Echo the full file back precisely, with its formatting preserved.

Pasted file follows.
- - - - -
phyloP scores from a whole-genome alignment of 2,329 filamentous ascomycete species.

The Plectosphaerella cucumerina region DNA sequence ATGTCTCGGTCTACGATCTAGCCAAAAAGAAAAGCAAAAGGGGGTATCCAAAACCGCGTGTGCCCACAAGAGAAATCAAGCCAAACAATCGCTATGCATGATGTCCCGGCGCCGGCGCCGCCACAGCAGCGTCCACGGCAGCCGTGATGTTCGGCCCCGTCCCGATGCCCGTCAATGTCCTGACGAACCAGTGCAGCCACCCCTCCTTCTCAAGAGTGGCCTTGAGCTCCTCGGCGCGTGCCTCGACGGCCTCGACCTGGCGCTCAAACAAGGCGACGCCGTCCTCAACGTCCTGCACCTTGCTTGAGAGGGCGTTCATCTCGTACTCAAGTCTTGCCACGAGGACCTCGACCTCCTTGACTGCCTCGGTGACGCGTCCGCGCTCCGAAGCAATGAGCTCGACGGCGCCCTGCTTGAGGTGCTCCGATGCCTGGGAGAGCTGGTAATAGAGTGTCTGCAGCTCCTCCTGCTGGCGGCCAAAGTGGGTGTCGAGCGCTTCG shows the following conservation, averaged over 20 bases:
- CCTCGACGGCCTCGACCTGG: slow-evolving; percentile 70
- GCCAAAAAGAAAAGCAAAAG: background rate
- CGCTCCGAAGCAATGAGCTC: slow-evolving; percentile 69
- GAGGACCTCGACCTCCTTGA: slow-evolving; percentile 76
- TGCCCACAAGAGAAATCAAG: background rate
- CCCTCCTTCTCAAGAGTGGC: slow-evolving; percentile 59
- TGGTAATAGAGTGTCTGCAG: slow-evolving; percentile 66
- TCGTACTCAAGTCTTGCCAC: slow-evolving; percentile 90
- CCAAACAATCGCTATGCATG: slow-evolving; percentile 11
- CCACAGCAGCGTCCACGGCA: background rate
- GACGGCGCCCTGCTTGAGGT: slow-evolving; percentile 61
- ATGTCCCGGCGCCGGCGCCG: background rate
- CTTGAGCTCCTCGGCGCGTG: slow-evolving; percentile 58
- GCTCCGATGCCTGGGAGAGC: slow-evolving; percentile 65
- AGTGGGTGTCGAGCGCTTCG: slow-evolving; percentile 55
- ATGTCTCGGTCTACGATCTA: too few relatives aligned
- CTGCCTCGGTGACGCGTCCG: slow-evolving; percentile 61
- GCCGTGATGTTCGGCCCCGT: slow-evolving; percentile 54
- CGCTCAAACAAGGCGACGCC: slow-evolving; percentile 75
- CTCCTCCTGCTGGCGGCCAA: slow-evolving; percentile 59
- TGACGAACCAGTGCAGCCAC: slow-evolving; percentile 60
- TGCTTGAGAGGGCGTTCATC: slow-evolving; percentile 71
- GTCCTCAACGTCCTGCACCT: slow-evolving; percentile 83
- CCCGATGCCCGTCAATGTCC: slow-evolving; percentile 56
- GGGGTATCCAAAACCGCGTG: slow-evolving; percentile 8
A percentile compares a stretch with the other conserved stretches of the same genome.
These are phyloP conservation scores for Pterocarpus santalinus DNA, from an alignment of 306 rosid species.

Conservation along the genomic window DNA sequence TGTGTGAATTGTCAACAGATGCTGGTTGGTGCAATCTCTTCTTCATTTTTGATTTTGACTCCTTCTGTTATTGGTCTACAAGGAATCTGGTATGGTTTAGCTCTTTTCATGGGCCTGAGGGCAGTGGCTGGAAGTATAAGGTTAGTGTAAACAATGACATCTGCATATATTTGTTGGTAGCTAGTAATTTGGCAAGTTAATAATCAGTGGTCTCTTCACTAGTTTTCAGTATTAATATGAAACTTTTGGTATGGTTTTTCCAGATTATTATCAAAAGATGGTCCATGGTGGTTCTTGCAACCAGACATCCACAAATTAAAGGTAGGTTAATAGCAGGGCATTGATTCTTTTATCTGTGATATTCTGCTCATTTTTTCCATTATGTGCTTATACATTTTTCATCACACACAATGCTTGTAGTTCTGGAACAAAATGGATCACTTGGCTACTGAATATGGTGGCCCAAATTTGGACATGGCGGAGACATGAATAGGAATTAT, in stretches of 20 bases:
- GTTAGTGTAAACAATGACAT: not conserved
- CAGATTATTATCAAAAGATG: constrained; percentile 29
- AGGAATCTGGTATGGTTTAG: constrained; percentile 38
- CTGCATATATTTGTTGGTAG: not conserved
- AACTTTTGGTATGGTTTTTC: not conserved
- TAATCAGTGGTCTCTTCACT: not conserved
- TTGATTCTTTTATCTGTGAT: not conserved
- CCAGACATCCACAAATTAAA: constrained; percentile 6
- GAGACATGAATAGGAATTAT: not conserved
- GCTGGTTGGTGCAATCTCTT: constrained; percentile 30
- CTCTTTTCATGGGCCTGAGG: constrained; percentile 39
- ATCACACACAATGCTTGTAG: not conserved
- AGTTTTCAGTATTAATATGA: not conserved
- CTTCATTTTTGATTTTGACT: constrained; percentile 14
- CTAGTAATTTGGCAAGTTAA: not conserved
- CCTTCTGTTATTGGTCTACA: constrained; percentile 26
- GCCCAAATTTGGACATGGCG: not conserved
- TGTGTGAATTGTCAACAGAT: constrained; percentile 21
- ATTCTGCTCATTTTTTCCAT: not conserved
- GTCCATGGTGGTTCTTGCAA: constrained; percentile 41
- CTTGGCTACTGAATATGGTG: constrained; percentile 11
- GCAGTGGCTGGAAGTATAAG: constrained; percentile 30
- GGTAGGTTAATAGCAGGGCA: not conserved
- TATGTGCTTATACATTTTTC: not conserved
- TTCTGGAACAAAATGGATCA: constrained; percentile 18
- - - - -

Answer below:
phyloP scores from a whole-genome alignment of 2,329 filamentous ascomycete species.

The Plectosphaerella cucumerina region DNA sequence ATGTCTCGGTCTACGATCTAGCCAAAAAGAAAAGCAAAAGGGGGTATCCAAAACCGCGTGTGCCCACAAGAGAAATCAAGCCAAACAATCGCTATGCATGATGTCCCGGCGCCGGCGCCGCCACAGCAGCGTCCACGGCAGCCGTGATGTTCGGCCCCGTCCCGATGCCCGTCAATGTCCTGACGAACCAGTGCAGCCACCCCTCCTTCTCAAGAGTGGCCTTGAGCTCCTCGGCGCGTGCCTCGACGGCCTCGACCTGGCGCTCAAACAAGGCGACGCCGTCCTCAACGTCCTGCACCTTGCTTGAGAGGGCGTTCATCTCGTACTCAAGTCTTGCCACGAGGACCTCGACCTCCTTGACTGCCTCGGTGACGCGTCCGCGCTCCGAAGCAATGAGCTCGACGGCGCCCTGCTTGAGGTGCTCCGATGCCTGGGAGAGCTGGTAATAGAGTGTCTGCAGCTCCTCCTGCTGGCGGCCAAAGTGGGTGTCGAGCGCTTCG shows the following conservation, averaged over 20 bases:
- CCTCGACGGCCTCGACCTGG: slow-evolving; percentile 70
- GCCAAAAAGAAAAGCAAAAG: background rate
- CGCTCCGAAGCAATGAGCTC: slow-evolving; percentile 69
- GAGGACCTCGACCTCCTTGA: slow-evolving; percentile 76
- TGCCCACAAGAGAAATCAAG: background rate
- CCCTCCTTCTCAAGAGTGGC: slow-evolving; percentile 59
- TGGTAATAGAGTGTCTGCAG: slow-evolving; percentile 66
- TCGTACTCAAGTCTTGCCAC: slow-evolving; percentile 90
- CCAAACAATCGCTATGCATG: slow-evolving; percentile 11
- CCACAGCAGCGTCCACGGCA: background rate
- GACGGCGCCCTGCTTGAGGT: slow-evolving; percentile 61
- ATGTCCCGGCGCCGGCGCCG: background rate
- CTTGAGCTCCTCGGCGCGTG: slow-evolving; percentile 58
- GCTCCGATGCCTGGGAGAGC: slow-evolving; percentile 65
- AGTGGGTGTCGAGCGCTTCG: slow-evolving; percentile 55
- ATGTCTCGGTCTACGATCTA: too few relatives aligned
- CTGCCTCGGTGACGCGTCCG: slow-evolving; percentile 61
- GCCGTGATGTTCGGCCCCGT: slow-evolving; percentile 54
- CGCTCAAACAAGGCGACGCC: slow-evolving; percentile 75
- CTCCTCCTGCTGGCGGCCAA: slow-evolving; percentile 59
- TGACGAACCAGTGCAGCCAC: slow-evolving; percentile 60
- TGCTTGAGAGGGCGTTCATC: slow-evolving; percentile 71
- GTCCTCAACGTCCTGCACCT: slow-evolving; percentile 83
- CCCGATGCCCGTCAATGTCC: slow-evolving; percentile 56
- GGGGTATCCAAAACCGCGTG: slow-evolving; percentile 8
A percentile compares a stretch with the other conserved stretches of the same genome.
These are phyloP conservation scores for Pterocarpus santalinus DNA, from an alignment of 306 rosid species.

Conservation along the genomic window DNA sequence TGTGTGAATTGTCAACAGATGCTGGTTGGTGCAATCTCTTCTTCATTTTTGATTTTGACTCCTTCTGTTATTGGTCTACAAGGAATCTGGTATGGTTTAGCTCTTTTCATGGGCCTGAGGGCAGTGGCTGGAAGTATAAGGTTAGTGTAAACAATGACATCTGCATATATTTGTTGGTAGCTAGTAATTTGGCAAGTTAATAATCAGTGGTCTCTTCACTAGTTTTCAGTATTAATATGAAACTTTTGGTATGGTTTTTCCAGATTATTATCAAAAGATGGTCCATGGTGGTTCTTGCAACCAGACATCCACAAATTAAAGGTAGGTTAATAGCAGGGCATTGATTCTTTTATCTGTGATATTCTGCTCATTTTTTCCATTATGTGCTTATACATTTTTCATCACACACAATGCTTGTAGTTCTGGAACAAAATGGATCACTTGGCTACTGAATATGGTGGCCCAAATTTGGACATGGCGGAGACATGAATAGGAATTAT, in stretches of 20 bases:
- GTTAGTGTAAACAATGACAT: not conserved
- CAGATTATTATCAAAAGATG: constrained; percentile 29
- AGGAATCTGGTATGGTTTAG: constrained; percentile 38
- CTGCATATATTTGTTGGTAG: not conserved
- AACTTTTGGTATGGTTTTTC: not conserved
- TAATCAGTGGTCTCTTCACT: not conserved
- TTGATTCTTTTATCTGTGAT: not conserved
- CCAGACATCCACAAATTAAA: constrained; percentile 6
- GAGACATGAATAGGAATTAT: not conserved
- GCTGGTTGGTGCAATCTCTT: constrained; percentile 30
- CTCTTTTCATGGGCCTGAGG: constrained; percentile 39
- ATCACACACAATGCTTGTAG: not conserved
- AGTTTTCAGTATTAATATGA: not conserved
- CTTCATTTTTGATTTTGACT: constrained; percentile 14
- CTAGTAATTTGGCAAGTTAA: not conserved
- CCTTCTGTTATTGGTCTACA: constrained; percentile 26
- GCCCAAATTTGGACATGGCG: not conserved
- TGTGTGAATTGTCAACAGAT: constrained; percentile 21
- ATTCTGCTCATTTTTTCCAT: not conserved
- GTCCATGGTGGTTCTTGCAA: constrained; percentile 41
- CTTGGCTACTGAATATGGTG: constrained; percentile 11
- GCAGTGGCTGGAAGTATAAG: constrained; percentile 30
- GGTAGGTTAATAGCAGGGCA: not conserved
- TATGTGCTTATACATTTTTC: not conserved
- TTCTGGAACAAAATGGATCA: constrained; percentile 18